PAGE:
‘eBay’-style Court Resolution Proposed
Earlier this week, the civil justice council released a report proposing an online court system for dealing with claims up to £25,000. The report drew on the success of the eBay’s disagreement negotiation procedure which facilitates settlements for around 60 million disagreements between traders per year. The proposed online dispute resolution (ODR) model suggests a three-tier process: • evaluation through interactive services and information • negotiation with online “facilitators” • resolution by a trained judge relying on electronic submissions.
In this process, only the judge at the last stage needs to be legally qualified. Telephone hearings are frequently utilised during the preparation of the case during pre-trial stages and could equally be used in the resolution stage. The system could be available within two years.
The move is designed to increase access to justice. As the report’s lead author Prof Richard Susskind comments, “the current system is too costly, too complex and too slow, especially for litigants in person.” The Ministry of Justice has already recognised the need to modern technology within the HM Courts and Tribunal Service.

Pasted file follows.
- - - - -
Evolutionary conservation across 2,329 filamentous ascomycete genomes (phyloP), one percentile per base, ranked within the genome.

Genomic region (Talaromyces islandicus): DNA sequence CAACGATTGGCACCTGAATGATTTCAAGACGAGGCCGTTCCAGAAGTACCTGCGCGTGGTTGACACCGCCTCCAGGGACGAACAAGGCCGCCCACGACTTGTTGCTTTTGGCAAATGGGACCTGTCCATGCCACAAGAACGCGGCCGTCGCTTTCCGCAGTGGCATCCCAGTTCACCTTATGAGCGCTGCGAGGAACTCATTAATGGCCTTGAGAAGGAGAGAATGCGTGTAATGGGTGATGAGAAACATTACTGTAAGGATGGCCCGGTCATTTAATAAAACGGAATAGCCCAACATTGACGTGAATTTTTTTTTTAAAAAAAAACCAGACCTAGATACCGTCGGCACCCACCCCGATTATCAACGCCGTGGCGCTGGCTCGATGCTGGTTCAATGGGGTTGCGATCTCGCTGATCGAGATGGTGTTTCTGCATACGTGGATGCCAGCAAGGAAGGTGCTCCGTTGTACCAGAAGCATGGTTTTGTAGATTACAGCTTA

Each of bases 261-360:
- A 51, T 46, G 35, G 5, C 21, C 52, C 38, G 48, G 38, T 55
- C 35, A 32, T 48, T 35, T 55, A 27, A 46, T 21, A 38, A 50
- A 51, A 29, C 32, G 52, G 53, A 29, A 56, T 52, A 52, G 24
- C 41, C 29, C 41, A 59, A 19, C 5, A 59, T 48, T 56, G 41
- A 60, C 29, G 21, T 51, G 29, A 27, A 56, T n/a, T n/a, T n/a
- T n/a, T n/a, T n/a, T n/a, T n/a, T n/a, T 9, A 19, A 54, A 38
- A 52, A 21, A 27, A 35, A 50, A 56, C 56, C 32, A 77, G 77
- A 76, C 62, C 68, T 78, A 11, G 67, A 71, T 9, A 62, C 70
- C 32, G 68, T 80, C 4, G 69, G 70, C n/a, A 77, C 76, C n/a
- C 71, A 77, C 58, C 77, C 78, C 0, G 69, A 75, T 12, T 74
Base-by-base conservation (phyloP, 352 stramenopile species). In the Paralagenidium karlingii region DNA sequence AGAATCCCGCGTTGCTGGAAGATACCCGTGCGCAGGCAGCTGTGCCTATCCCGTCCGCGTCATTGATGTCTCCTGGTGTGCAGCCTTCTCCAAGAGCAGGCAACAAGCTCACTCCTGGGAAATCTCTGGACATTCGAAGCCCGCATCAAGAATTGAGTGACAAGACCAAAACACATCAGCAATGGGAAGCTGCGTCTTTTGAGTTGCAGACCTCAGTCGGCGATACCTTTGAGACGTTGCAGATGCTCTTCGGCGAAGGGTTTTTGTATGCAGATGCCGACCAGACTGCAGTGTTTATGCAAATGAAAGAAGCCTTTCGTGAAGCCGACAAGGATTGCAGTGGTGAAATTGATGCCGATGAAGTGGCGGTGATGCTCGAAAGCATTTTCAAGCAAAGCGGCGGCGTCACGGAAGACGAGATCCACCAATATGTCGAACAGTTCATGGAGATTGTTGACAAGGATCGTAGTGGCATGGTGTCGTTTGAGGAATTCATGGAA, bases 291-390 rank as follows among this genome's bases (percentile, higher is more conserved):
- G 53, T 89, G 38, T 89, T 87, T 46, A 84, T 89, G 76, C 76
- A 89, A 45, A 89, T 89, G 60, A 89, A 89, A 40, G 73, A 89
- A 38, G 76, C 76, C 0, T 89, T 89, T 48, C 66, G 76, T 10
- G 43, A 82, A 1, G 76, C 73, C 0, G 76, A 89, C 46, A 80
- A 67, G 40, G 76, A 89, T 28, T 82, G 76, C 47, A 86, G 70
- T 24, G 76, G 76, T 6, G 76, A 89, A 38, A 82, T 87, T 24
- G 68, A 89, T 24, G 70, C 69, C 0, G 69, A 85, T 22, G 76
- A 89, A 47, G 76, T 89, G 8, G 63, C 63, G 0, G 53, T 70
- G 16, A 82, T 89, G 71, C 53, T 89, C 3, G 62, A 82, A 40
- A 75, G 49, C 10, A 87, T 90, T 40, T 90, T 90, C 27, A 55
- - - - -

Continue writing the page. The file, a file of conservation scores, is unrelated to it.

With cuts to legal aid and access to lawyers limited, there is an increasing amount of litigants in person. As the report commented, “our civil justice system is creaking…many would argue that we have indeed run out of money.”
Many practical issues arise, such as public access and desire to attend courtroom. Of the more serious issues, compelling parties’ participation, Prof. Susskind suggested a form of online reputation system, such as those used on TripAdvisor, may be required.
This novel approach does indeed tackle the serious financial issues facing the UK civil justice system at the moment, whilst incorporating modern technology which other sectors utilise. Lord Dyson, chairman of the civil justice council, commented that; “There is no doubt that ODR has enormous potential…We have been very slow off the mark in this country. I was in Singapore and Australia recently and I was ashamed to see what they are doing there. When you go around our county courts you see mountains of paper everywhere.”
Reform is certainly required, whether the legal establishment will be embracing of such radical changes, however, remains to be seen.